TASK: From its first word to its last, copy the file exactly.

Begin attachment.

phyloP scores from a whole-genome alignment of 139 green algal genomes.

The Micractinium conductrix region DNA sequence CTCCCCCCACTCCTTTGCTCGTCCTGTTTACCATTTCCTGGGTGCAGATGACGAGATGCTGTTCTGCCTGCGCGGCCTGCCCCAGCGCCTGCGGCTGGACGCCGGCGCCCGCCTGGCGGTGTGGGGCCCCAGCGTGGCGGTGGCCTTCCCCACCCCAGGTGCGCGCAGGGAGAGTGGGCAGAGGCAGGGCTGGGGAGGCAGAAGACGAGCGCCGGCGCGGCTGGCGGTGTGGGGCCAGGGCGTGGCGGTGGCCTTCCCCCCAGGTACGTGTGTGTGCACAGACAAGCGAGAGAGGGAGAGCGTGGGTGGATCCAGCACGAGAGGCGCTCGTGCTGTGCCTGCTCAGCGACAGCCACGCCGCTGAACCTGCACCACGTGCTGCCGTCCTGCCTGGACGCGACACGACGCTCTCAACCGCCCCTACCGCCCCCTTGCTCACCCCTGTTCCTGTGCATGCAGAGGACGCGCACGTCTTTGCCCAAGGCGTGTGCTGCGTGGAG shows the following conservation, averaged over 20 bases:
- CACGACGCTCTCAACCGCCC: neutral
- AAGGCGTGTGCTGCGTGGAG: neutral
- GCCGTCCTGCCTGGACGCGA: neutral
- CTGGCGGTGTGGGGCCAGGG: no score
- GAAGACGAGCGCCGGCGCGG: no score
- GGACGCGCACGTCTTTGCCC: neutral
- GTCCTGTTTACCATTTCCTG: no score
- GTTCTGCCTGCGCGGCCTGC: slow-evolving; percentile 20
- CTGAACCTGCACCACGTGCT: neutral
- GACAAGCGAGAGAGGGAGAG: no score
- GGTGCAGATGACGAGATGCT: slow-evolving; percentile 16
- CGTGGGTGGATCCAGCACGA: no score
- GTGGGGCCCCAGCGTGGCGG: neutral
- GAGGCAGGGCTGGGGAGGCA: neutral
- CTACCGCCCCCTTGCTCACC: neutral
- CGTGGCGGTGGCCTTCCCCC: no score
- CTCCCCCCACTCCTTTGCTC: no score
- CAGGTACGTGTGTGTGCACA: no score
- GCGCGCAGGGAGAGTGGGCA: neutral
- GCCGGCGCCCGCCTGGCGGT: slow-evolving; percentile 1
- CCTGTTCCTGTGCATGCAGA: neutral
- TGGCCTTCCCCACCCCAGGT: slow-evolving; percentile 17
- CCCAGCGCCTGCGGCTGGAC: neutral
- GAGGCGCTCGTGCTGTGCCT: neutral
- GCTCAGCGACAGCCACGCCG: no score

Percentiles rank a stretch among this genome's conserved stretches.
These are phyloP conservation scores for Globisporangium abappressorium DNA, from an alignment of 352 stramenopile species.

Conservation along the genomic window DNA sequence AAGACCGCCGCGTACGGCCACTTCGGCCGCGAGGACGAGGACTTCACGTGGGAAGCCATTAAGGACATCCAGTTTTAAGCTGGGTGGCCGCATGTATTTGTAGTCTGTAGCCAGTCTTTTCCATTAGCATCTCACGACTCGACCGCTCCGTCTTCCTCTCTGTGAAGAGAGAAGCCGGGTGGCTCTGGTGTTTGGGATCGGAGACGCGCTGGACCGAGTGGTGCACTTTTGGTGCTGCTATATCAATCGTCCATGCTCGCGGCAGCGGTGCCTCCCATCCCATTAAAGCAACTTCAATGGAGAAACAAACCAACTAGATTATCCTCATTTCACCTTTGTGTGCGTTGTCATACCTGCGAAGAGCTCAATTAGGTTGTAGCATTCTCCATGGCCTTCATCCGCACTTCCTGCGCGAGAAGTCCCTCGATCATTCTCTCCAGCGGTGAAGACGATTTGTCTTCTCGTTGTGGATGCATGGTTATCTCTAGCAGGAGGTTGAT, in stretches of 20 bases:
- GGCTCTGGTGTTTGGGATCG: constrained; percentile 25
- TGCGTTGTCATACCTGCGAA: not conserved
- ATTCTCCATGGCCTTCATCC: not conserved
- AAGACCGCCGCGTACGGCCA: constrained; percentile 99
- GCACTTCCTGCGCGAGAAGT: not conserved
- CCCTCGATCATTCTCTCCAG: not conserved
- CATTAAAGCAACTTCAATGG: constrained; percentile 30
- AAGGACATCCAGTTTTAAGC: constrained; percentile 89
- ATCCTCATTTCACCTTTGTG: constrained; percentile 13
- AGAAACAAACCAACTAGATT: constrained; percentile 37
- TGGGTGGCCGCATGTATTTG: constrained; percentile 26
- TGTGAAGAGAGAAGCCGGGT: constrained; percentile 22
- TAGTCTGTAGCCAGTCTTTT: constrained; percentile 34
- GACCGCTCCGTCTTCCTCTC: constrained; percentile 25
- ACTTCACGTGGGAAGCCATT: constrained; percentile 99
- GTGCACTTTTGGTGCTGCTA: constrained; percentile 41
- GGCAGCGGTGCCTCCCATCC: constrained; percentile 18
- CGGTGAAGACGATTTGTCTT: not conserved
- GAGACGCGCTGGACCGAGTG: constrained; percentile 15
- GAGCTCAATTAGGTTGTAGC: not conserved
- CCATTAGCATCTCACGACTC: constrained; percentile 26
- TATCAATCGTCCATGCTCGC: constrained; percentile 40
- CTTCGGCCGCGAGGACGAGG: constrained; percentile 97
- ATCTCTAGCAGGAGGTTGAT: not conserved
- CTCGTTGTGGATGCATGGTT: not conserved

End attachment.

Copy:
phyloP scores from a whole-genome alignment of 139 green algal genomes.

The Micractinium conductrix region DNA sequence CTCCCCCCACTCCTTTGCTCGTCCTGTTTACCATTTCCTGGGTGCAGATGACGAGATGCTGTTCTGCCTGCGCGGCCTGCCCCAGCGCCTGCGGCTGGACGCCGGCGCCCGCCTGGCGGTGTGGGGCCCCAGCGTGGCGGTGGCCTTCCCCACCCCAGGTGCGCGCAGGGAGAGTGGGCAGAGGCAGGGCTGGGGAGGCAGAAGACGAGCGCCGGCGCGGCTGGCGGTGTGGGGCCAGGGCGTGGCGGTGGCCTTCCCCCCAGGTACGTGTGTGTGCACAGACAAGCGAGAGAGGGAGAGCGTGGGTGGATCCAGCACGAGAGGCGCTCGTGCTGTGCCTGCTCAGCGACAGCCACGCCGCTGAACCTGCACCACGTGCTGCCGTCCTGCCTGGACGCGACACGACGCTCTCAACCGCCCCTACCGCCCCCTTGCTCACCCCTGTTCCTGTGCATGCAGAGGACGCGCACGTCTTTGCCCAAGGCGTGTGCTGCGTGGAG shows the following conservation, averaged over 20 bases:
- CACGACGCTCTCAACCGCCC: neutral
- AAGGCGTGTGCTGCGTGGAG: neutral
- GCCGTCCTGCCTGGACGCGA: neutral
- CTGGCGGTGTGGGGCCAGGG: no score
- GAAGACGAGCGCCGGCGCGG: no score
- GGACGCGCACGTCTTTGCCC: neutral
- GTCCTGTTTACCATTTCCTG: no score
- GTTCTGCCTGCGCGGCCTGC: slow-evolving; percentile 20
- CTGAACCTGCACCACGTGCT: neutral
- GACAAGCGAGAGAGGGAGAG: no score
- GGTGCAGATGACGAGATGCT: slow-evolving; percentile 16
- CGTGGGTGGATCCAGCACGA: no score
- GTGGGGCCCCAGCGTGGCGG: neutral
- GAGGCAGGGCTGGGGAGGCA: neutral
- CTACCGCCCCCTTGCTCACC: neutral
- CGTGGCGGTGGCCTTCCCCC: no score
- CTCCCCCCACTCCTTTGCTC: no score
- CAGGTACGTGTGTGTGCACA: no score
- GCGCGCAGGGAGAGTGGGCA: neutral
- GCCGGCGCCCGCCTGGCGGT: slow-evolving; percentile 1
- CCTGTTCCTGTGCATGCAGA: neutral
- TGGCCTTCCCCACCCCAGGT: slow-evolving; percentile 17
- CCCAGCGCCTGCGGCTGGAC: neutral
- GAGGCGCTCGTGCTGTGCCT: neutral
- GCTCAGCGACAGCCACGCCG: no score

Percentiles rank a stretch among this genome's conserved stretches.
These are phyloP conservation scores for Globisporangium abappressorium DNA, from an alignment of 352 stramenopile species.

Conservation along the genomic window DNA sequence AAGACCGCCGCGTACGGCCACTTCGGCCGCGAGGACGAGGACTTCACGTGGGAAGCCATTAAGGACATCCAGTTTTAAGCTGGGTGGCCGCATGTATTTGTAGTCTGTAGCCAGTCTTTTCCATTAGCATCTCACGACTCGACCGCTCCGTCTTCCTCTCTGTGAAGAGAGAAGCCGGGTGGCTCTGGTGTTTGGGATCGGAGACGCGCTGGACCGAGTGGTGCACTTTTGGTGCTGCTATATCAATCGTCCATGCTCGCGGCAGCGGTGCCTCCCATCCCATTAAAGCAACTTCAATGGAGAAACAAACCAACTAGATTATCCTCATTTCACCTTTGTGTGCGTTGTCATACCTGCGAAGAGCTCAATTAGGTTGTAGCATTCTCCATGGCCTTCATCCGCACTTCCTGCGCGAGAAGTCCCTCGATCATTCTCTCCAGCGGTGAAGACGATTTGTCTTCTCGTTGTGGATGCATGGTTATCTCTAGCAGGAGGTTGAT, in stretches of 20 bases:
- GGCTCTGGTGTTTGGGATCG: constrained; percentile 25
- TGCGTTGTCATACCTGCGAA: not conserved
- ATTCTCCATGGCCTTCATCC: not conserved
- AAGACCGCCGCGTACGGCCA: constrained; percentile 99
- GCACTTCCTGCGCGAGAAGT: not conserved
- CCCTCGATCATTCTCTCCAG: not conserved
- CATTAAAGCAACTTCAATGG: constrained; percentile 30
- AAGGACATCCAGTTTTAAGC: constrained; percentile 89
- ATCCTCATTTCACCTTTGTG: constrained; percentile 13
- AGAAACAAACCAACTAGATT: constrained; percentile 37
- TGGGTGGCCGCATGTATTTG: constrained; percentile 26
- TGTGAAGAGAGAAGCCGGGT: constrained; percentile 22
- TAGTCTGTAGCCAGTCTTTT: constrained; percentile 34
- GACCGCTCCGTCTTCCTCTC: constrained; percentile 25
- ACTTCACGTGGGAAGCCATT: constrained; percentile 99
- GTGCACTTTTGGTGCTGCTA: constrained; percentile 41
- GGCAGCGGTGCCTCCCATCC: constrained; percentile 18
- CGGTGAAGACGATTTGTCTT: not conserved
- GAGACGCGCTGGACCGAGTG: constrained; percentile 15
- GAGCTCAATTAGGTTGTAGC: not conserved
- CCATTAGCATCTCACGACTC: constrained; percentile 26
- TATCAATCGTCCATGCTCGC: constrained; percentile 40
- CTTCGGCCGCGAGGACGAGG: constrained; percentile 97
- ATCTCTAGCAGGAGGTTGAT: not conserved
- CTCGTTGTGGATGCATGGTT: not conserved